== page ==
March 21, 2016
Colloquium Speaker: Kimberly Scott
Dr. Kimberly A. Scott is an Associate Professor of Women and Gender Studies in the School of Social Transformation at Arizona State University, and Founder/Executive Director of the Center for Gender Equity in Science and Technology (https://cgest.asu.edu/). Trained as a sociologist of education and childhoods, Scott’s interdisciplinary work examines girls’ of color (African American, Native American, Latina) social and academic development in informal spaces and their techno-social innovations. In 2007, Scott founded CompuGirls a technology program for adolescent girls from underserved school districts that offers participants opportunities to work with cutting edge digital media to encourage computational thinking, affect positive change in their communities, enhance techno-social analytical skills and provide a dynamic and fun learning environment that nurtures self-esteem. Scott was named in 2014 a White House Champion of Change for STEM Access. Dr. Scott earned her B.A. from Smith College in Art History and French Literature, an M.S. from Long Island University in Curriculum and Instruction/Elementary Education, an Ed.D. from Rutgers University in Social and Philosophical Foundations of Education, and recently completed the High Potentials Leadership Program at the Harvard Business School.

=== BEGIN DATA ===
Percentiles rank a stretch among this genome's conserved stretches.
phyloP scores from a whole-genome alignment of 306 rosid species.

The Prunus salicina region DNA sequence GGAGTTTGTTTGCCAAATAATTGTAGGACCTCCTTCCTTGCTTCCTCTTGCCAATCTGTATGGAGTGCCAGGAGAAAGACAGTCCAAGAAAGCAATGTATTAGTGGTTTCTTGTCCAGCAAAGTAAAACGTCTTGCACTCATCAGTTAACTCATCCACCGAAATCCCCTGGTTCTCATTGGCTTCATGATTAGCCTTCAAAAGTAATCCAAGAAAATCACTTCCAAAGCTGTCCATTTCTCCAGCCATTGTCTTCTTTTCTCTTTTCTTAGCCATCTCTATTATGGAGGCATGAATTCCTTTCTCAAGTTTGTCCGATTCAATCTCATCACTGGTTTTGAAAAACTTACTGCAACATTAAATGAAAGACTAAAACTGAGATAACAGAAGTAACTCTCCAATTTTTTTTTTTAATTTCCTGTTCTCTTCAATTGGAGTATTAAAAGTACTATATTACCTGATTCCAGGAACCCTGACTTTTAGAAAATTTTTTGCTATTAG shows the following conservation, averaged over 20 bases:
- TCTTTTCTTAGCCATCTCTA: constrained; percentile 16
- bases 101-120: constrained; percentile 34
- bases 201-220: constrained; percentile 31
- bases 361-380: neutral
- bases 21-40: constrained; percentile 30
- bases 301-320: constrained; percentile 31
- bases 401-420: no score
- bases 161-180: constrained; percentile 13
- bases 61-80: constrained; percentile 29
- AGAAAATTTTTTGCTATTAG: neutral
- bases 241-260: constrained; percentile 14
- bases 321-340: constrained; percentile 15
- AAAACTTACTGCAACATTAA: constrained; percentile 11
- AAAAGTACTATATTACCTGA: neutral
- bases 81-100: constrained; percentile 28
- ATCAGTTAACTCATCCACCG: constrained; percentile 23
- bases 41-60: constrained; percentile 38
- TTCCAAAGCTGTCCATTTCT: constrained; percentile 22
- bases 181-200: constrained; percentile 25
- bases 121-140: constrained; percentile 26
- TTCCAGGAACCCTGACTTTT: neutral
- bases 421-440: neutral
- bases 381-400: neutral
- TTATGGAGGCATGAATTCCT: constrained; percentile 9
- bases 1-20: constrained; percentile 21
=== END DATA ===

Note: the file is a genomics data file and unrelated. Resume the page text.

Technology, computing in particular, sorely needs race-gender diversity. Despite research that suggests some girls of color (e.g. Latina, African American, and Native American) are quite interested in this lucrative and relatively stable field(s), those female youngsters who do become computer literate and attain the necessary credentials to become technological innovators and/or computer scientists rarely persist and enter such workforces. In this presentation, Scott will discuss how one program from the Center for Gender Equity in Science and Technology (CGEST)--COMPUGIRLS--assumes a different, culturally responsive approach to address this issue. Drawing on a chapter from her upcoming University of Illinois published manuscript, how understudied, diverse girls developed intersecting identities and established a complex girl-centered space while navigating COMPUGIRLS’ unique context. Presented through a series of case studies, concepts from critical feminist theory, girlhood studies, digital media, and critical pedagogy assist in both analyzing the program’s expectations and forthcoming stories. It is the aim of this presentation to complicate approached, challenge taken-for-granted visions of girlhood, and tease out program implementations targeting girls in general and girls of color in particular.